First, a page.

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Winged Sumac
Rhus copallinum

Sumac in general is a great plant for wildlife, especially birds and small mammals, who all like to eat the fruit in the wintertime. I had been familiar with “Staghorn sumac”, however when looking at the sumac here, it was obvious this was not the same, as the seeds are in an upright conical shape, whereas this Winged Sumac the seeds were a bit, well, droopy.

You can eat the berries of this plant, which have a slight lemon-ish flavor to them.

Alternate Name: Shining Sumac, Flameleaf Sumac, Mountain Sumac, Dwarf Sumac, Wing-rib Sumac, Black Sumac, Upland Sumac
Size: 20-35' tall
Family: Anacardiaceae (Sumac Family)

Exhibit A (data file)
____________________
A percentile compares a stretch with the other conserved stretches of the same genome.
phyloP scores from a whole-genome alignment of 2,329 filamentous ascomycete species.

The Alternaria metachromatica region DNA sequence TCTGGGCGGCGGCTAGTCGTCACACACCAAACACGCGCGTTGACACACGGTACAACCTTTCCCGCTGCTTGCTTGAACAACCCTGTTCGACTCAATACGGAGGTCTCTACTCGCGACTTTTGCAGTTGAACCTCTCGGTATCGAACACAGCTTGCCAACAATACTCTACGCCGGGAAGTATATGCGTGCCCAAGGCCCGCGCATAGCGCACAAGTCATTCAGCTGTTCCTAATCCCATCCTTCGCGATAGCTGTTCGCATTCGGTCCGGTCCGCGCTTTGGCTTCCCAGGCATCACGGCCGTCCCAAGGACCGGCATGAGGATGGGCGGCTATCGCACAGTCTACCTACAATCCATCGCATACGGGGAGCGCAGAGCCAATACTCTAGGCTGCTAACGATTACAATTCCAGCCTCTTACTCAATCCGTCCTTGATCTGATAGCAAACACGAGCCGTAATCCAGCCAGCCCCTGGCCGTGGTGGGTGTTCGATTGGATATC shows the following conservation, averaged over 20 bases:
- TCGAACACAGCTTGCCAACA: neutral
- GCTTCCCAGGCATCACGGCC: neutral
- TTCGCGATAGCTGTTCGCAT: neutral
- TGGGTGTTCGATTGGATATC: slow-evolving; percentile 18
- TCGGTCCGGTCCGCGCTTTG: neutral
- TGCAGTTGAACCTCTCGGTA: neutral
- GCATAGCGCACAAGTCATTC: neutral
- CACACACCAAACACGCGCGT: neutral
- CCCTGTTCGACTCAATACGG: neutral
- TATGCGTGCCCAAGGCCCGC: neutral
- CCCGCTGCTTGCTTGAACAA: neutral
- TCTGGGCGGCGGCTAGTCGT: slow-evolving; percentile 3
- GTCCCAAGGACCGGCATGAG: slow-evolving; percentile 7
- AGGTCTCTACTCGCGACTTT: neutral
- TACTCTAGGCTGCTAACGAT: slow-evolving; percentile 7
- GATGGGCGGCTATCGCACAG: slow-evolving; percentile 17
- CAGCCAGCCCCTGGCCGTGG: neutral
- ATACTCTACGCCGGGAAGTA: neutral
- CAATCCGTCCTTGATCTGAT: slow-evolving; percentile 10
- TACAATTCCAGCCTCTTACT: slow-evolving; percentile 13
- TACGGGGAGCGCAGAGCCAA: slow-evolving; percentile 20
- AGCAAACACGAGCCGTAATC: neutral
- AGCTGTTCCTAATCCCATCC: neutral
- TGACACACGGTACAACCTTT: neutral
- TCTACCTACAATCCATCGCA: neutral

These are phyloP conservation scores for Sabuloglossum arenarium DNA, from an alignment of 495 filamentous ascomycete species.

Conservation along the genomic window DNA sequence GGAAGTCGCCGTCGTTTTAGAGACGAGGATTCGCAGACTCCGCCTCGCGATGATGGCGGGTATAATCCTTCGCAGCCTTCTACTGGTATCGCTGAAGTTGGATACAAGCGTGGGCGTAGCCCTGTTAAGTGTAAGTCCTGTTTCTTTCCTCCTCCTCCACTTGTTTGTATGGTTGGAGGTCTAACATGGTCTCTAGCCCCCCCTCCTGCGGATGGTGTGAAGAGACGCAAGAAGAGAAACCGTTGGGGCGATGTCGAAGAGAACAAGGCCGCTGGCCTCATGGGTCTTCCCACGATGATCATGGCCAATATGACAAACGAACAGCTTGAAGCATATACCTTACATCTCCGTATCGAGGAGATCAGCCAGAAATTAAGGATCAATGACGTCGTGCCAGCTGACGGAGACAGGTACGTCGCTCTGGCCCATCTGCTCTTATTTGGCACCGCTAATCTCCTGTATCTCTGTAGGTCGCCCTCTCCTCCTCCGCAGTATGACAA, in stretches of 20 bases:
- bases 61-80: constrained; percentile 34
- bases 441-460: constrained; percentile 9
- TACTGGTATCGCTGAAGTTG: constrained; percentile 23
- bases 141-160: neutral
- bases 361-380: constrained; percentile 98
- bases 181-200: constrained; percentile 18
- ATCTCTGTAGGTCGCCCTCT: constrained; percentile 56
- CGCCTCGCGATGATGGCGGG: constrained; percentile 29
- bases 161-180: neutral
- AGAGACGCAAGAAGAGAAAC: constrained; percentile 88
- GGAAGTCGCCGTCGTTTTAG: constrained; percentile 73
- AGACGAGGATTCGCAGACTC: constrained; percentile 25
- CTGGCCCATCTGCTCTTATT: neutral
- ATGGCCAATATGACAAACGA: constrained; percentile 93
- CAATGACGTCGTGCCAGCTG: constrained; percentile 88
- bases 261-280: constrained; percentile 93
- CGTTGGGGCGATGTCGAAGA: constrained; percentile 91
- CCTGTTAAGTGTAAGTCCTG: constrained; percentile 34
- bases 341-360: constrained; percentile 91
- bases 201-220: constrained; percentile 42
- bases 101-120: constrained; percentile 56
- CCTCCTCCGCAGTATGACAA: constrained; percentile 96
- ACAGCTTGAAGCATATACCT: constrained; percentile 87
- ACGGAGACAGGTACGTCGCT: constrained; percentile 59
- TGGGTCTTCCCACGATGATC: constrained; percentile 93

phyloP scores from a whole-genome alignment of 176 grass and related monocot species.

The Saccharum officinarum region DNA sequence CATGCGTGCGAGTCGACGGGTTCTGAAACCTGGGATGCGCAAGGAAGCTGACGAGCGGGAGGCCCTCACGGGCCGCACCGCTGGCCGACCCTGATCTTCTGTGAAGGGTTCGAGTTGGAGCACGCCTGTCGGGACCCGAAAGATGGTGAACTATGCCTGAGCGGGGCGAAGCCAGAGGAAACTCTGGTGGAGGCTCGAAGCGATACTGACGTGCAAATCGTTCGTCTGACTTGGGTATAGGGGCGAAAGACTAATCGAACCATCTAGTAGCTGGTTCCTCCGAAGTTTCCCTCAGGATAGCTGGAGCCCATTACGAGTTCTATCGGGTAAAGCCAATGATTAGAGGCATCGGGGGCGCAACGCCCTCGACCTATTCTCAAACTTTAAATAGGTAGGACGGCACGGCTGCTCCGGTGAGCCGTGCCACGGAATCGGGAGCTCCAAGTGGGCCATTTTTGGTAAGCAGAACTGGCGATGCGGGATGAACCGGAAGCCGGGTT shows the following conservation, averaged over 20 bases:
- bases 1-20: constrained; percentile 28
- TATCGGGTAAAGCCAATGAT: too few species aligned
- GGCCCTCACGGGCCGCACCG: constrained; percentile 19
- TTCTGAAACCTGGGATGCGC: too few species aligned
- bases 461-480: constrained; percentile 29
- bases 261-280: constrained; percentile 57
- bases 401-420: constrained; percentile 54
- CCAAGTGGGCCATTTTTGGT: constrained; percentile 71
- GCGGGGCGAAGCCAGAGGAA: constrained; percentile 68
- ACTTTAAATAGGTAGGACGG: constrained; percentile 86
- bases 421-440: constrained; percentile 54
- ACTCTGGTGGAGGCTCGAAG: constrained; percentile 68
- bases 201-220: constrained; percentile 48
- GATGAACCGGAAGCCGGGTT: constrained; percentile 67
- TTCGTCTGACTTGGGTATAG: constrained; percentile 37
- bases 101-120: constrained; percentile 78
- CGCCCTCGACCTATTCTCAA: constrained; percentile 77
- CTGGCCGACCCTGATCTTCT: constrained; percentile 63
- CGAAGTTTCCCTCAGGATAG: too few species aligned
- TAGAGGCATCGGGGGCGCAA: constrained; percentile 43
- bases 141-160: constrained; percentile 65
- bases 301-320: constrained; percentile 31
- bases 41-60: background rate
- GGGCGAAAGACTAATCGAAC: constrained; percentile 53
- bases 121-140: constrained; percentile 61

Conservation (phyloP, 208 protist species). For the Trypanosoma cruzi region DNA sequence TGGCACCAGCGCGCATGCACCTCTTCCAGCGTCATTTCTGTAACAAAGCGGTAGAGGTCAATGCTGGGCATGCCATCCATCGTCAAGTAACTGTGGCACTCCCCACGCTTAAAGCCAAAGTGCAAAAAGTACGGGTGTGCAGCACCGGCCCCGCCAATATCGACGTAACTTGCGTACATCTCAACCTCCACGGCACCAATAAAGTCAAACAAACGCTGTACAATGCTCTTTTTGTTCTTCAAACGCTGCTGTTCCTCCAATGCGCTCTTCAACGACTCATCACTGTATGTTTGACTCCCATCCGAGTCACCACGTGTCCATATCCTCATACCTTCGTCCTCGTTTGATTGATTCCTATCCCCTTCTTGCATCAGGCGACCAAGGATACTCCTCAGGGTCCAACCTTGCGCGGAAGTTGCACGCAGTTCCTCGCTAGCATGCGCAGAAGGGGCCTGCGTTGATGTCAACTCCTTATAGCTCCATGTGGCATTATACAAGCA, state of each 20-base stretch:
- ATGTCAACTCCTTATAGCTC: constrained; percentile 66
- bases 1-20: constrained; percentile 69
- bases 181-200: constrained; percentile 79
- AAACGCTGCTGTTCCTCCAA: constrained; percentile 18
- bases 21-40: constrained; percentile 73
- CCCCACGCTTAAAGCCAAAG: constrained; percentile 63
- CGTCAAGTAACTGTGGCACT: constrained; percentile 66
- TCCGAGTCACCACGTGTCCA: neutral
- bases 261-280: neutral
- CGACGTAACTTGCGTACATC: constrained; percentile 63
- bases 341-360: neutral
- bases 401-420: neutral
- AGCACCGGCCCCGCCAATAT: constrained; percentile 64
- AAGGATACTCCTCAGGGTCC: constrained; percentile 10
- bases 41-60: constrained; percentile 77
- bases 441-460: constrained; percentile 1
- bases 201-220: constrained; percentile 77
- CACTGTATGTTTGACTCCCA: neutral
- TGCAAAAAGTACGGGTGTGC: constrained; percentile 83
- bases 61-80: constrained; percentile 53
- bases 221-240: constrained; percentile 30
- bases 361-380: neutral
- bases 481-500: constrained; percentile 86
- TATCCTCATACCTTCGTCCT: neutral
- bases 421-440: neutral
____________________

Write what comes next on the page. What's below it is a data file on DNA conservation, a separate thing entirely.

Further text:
Habitat: "Dry hillsides; open woods; prairies; thickets Found in scrub on limestone outcrops and rocky slopes, prairies, plains, and in sandy woodlands.
Identification: "Small tree with short, crooked trunks and open branching. Glossy, dark-green, pinnately compound leaves turn reddish-purple in the fall. Yellowish-green flowers are succeeded by drooping, pubescent, pyramidal fruit clusters which turn dull red and persist through winter. It is easily distinguishable from other sumacs by the winged leaf axis and watery sap. Often forms thickets." From wildflower.org
Uses: The sour fruit berries can be nibbled, made into a drink like lemonade, or dried and used as a spice or lemon-substitute.
All text and photos copyright © 2022 Middle Way Nature Reserve, unless noted.
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